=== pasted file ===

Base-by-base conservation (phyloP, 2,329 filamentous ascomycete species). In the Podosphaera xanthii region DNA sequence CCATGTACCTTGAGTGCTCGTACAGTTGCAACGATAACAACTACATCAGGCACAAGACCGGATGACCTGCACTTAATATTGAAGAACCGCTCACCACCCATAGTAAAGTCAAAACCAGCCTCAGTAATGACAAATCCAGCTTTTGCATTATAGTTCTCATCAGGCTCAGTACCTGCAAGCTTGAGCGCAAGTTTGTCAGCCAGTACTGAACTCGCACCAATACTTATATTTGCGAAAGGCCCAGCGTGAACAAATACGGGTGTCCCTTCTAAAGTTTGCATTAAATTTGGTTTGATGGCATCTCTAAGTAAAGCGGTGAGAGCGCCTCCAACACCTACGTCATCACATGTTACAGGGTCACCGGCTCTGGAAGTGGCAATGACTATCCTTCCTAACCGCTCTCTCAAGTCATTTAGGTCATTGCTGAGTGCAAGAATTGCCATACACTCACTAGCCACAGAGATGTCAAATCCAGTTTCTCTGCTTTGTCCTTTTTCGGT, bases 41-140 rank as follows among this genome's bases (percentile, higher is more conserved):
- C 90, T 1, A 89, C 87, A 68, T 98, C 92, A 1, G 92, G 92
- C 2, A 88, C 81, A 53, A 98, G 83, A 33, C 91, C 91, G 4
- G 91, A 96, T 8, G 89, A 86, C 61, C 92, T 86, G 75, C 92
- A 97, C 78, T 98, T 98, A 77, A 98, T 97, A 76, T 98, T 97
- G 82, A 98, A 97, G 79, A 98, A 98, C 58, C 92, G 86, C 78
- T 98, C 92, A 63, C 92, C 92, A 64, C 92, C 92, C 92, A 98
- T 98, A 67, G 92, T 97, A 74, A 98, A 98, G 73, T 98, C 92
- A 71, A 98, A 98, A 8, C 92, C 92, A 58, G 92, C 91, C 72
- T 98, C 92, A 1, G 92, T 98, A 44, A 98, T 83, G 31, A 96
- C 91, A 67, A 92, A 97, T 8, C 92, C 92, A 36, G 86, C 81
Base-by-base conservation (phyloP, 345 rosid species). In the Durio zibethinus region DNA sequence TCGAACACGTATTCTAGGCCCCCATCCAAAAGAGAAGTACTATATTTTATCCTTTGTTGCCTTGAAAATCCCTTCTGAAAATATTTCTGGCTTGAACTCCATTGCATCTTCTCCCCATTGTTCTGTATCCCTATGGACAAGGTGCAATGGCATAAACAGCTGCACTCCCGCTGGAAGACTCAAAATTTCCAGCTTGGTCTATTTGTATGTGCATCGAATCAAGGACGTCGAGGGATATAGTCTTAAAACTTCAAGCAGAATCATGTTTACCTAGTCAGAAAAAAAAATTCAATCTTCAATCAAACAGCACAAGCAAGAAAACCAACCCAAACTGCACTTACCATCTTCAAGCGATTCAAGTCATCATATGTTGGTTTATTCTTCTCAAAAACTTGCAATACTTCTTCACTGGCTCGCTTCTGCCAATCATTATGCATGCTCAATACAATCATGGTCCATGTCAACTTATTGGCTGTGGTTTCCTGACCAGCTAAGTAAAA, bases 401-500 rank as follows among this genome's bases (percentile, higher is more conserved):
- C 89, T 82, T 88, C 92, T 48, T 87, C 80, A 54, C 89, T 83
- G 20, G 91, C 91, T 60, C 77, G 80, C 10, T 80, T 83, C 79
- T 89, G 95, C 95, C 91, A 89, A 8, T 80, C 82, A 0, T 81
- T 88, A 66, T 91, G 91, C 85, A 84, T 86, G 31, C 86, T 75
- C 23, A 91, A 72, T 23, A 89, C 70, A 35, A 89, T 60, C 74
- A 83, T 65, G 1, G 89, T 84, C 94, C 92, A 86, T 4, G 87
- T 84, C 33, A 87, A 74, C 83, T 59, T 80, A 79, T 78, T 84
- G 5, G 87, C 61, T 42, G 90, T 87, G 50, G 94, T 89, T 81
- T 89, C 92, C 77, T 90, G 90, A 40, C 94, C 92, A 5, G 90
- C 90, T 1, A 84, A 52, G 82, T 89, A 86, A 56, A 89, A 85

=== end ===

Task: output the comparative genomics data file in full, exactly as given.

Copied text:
Base-by-base conservation (phyloP, 2,329 filamentous ascomycete species). In the Podosphaera xanthii region DNA sequence CCATGTACCTTGAGTGCTCGTACAGTTGCAACGATAACAACTACATCAGGCACAAGACCGGATGACCTGCACTTAATATTGAAGAACCGCTCACCACCCATAGTAAAGTCAAAACCAGCCTCAGTAATGACAAATCCAGCTTTTGCATTATAGTTCTCATCAGGCTCAGTACCTGCAAGCTTGAGCGCAAGTTTGTCAGCCAGTACTGAACTCGCACCAATACTTATATTTGCGAAAGGCCCAGCGTGAACAAATACGGGTGTCCCTTCTAAAGTTTGCATTAAATTTGGTTTGATGGCATCTCTAAGTAAAGCGGTGAGAGCGCCTCCAACACCTACGTCATCACATGTTACAGGGTCACCGGCTCTGGAAGTGGCAATGACTATCCTTCCTAACCGCTCTCTCAAGTCATTTAGGTCATTGCTGAGTGCAAGAATTGCCATACACTCACTAGCCACAGAGATGTCAAATCCAGTTTCTCTGCTTTGTCCTTTTTCGGT, bases 41-140 rank as follows among this genome's bases (percentile, higher is more conserved):
- C 90, T 1, A 89, C 87, A 68, T 98, C 92, A 1, G 92, G 92
- C 2, A 88, C 81, A 53, A 98, G 83, A 33, C 91, C 91, G 4
- G 91, A 96, T 8, G 89, A 86, C 61, C 92, T 86, G 75, C 92
- A 97, C 78, T 98, T 98, A 77, A 98, T 97, A 76, T 98, T 97
- G 82, A 98, A 97, G 79, A 98, A 98, C 58, C 92, G 86, C 78
- T 98, C 92, A 63, C 92, C 92, A 64, C 92, C 92, C 92, A 98
- T 98, A 67, G 92, T 97, A 74, A 98, A 98, G 73, T 98, C 92
- A 71, A 98, A 98, A 8, C 92, C 92, A 58, G 92, C 91, C 72
- T 98, C 92, A 1, G 92, T 98, A 44, A 98, T 83, G 31, A 96
- C 91, A 67, A 92, A 97, T 8, C 92, C 92, A 36, G 86, C 81
Base-by-base conservation (phyloP, 345 rosid species). In the Durio zibethinus region DNA sequence TCGAACACGTATTCTAGGCCCCCATCCAAAAGAGAAGTACTATATTTTATCCTTTGTTGCCTTGAAAATCCCTTCTGAAAATATTTCTGGCTTGAACTCCATTGCATCTTCTCCCCATTGTTCTGTATCCCTATGGACAAGGTGCAATGGCATAAACAGCTGCACTCCCGCTGGAAGACTCAAAATTTCCAGCTTGGTCTATTTGTATGTGCATCGAATCAAGGACGTCGAGGGATATAGTCTTAAAACTTCAAGCAGAATCATGTTTACCTAGTCAGAAAAAAAAATTCAATCTTCAATCAAACAGCACAAGCAAGAAAACCAACCCAAACTGCACTTACCATCTTCAAGCGATTCAAGTCATCATATGTTGGTTTATTCTTCTCAAAAACTTGCAATACTTCTTCACTGGCTCGCTTCTGCCAATCATTATGCATGCTCAATACAATCATGGTCCATGTCAACTTATTGGCTGTGGTTTCCTGACCAGCTAAGTAAAA, bases 401-500 rank as follows among this genome's bases (percentile, higher is more conserved):
- C 89, T 82, T 88, C 92, T 48, T 87, C 80, A 54, C 89, T 83
- G 20, G 91, C 91, T 60, C 77, G 80, C 10, T 80, T 83, C 79
- T 89, G 95, C 95, C 91, A 89, A 8, T 80, C 82, A 0, T 81
- T 88, A 66, T 91, G 91, C 85, A 84, T 86, G 31, C 86, T 75
- C 23, A 91, A 72, T 23, A 89, C 70, A 35, A 89, T 60, C 74
- A 83, T 65, G 1, G 89, T 84, C 94, C 92, A 86, T 4, G 87
- T 84, C 33, A 87, A 74, C 83, T 59, T 80, A 79, T 78, T 84
- G 5, G 87, C 61, T 42, G 90, T 87, G 50, G 94, T 89, T 81
- T 89, C 92, C 77, T 90, G 90, A 40, C 94, C 92, A 5, G 90
- C 90, T 1, A 84, A 52, G 82, T 89, A 86, A 56, A 89, A 85